Series followed series until, in 1985, Sounds of Brass became a weekly feature and in 1994 its coverage spread to other BBC Local Radio Stations including Cornwall. In 2004 the programme was given its own theme tune – composed by Kevin Ackford and played by Camborne Town Band. The programme was a hit and the rest, as they say, is history. Now, Phillip draws on his vast collection of music and interviews to produce his Sunday evening programme so eagerly listened to by his dedicated audience.

Compere Phillip Hunt at BBC Plymouth recording a Concert by St Austell Band for the
Sounds of Brass 25th Anniversary in 2010 (Photo: BBC)

Despite the pressures of his job with the National Trust, his love of music, and brass bands in particular, continued to compete for his attention and in 2002 he began writing a brass band column for the West Briton and Cornish Guardian. This continued for seven years and there was widespread disappointment when the newspaper decided that it was no longer needed. For many, it was a great loss as it was often the only way of discovering what was happening in the Cornish brass band world.

Phillip describes himself as a “bit of a one-man band” but my impression is that he is also a team player and this is no better exemplified than his 13-year stint as secretary of the Cornwall Youth Brass Band. This group of young players started back in 1955 and is the oldest such group in the country. People like Phillip have participated in this organisation across the years and I have a personal understanding and appreciation for what they do, having been a member for a number of years. In its early years the annual residential course and concert was eagerly anticipated, it was a chance to play under some of the outstanding conductors of the brass band world and I will never forget the experience and the pleasure of playing under such figures as Eric Ball, Sir Malcolm Arnold and Geoffrey Brand et al. For many of us this was a great opportunity providing us with memories and friendships that would last a lifetime. Now there are two courses each year, one at Easter and the other just after Christmas, so no doubt this has doubled the amount of work involved. As with the early days of the Band, the courses are organised by a group of dedicated men and women who work free gratis with their only reward being the pleasure and benefit it brings to the young folk. For many years now, Phillip Hunt has been a part of this team.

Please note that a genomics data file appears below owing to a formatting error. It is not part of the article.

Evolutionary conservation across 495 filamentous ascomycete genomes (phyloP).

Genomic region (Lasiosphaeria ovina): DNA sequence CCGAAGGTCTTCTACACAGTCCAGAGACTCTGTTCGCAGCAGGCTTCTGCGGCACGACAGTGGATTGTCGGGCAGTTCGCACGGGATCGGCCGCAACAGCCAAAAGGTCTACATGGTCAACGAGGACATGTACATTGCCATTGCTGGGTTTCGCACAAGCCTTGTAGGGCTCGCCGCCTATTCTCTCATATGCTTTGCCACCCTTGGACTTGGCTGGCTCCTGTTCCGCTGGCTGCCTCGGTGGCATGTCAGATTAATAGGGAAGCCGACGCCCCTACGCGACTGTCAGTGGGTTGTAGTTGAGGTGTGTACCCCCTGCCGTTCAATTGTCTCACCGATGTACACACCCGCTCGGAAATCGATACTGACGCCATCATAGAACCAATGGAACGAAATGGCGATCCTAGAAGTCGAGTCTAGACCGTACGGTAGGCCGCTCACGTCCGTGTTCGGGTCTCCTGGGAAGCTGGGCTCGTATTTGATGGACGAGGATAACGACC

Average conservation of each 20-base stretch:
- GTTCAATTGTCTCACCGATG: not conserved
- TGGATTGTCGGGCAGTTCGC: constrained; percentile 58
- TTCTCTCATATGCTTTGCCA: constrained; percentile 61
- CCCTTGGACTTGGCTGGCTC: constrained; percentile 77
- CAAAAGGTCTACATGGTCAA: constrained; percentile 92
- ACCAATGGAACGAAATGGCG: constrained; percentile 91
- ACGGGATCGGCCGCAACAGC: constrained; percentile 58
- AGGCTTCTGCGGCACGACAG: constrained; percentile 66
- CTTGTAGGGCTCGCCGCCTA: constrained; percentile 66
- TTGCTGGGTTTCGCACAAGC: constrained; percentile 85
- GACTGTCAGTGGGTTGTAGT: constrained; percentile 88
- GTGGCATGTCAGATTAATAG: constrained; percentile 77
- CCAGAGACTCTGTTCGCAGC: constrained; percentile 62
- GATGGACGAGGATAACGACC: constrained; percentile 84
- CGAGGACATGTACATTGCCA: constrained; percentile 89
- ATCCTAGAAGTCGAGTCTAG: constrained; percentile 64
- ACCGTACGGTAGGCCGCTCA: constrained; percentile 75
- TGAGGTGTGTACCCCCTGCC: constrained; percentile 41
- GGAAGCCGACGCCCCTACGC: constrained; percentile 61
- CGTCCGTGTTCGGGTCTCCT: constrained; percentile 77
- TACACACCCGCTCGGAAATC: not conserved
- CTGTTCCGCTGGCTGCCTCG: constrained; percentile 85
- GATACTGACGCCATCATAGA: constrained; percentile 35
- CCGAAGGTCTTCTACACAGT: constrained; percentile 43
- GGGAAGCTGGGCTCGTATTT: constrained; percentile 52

Phillip tells me that his days as a concert compere are over but he did come to St Agnes a few years ago to help with our centenary celebrations. A number of past players returned to join with the current members and I well remember his quip that he would make the introductions a little longer to give the oldies a bit more time to recover their breath.

Phillip Hunt in recording mode (Photo: Emily Whitfield-Wicks)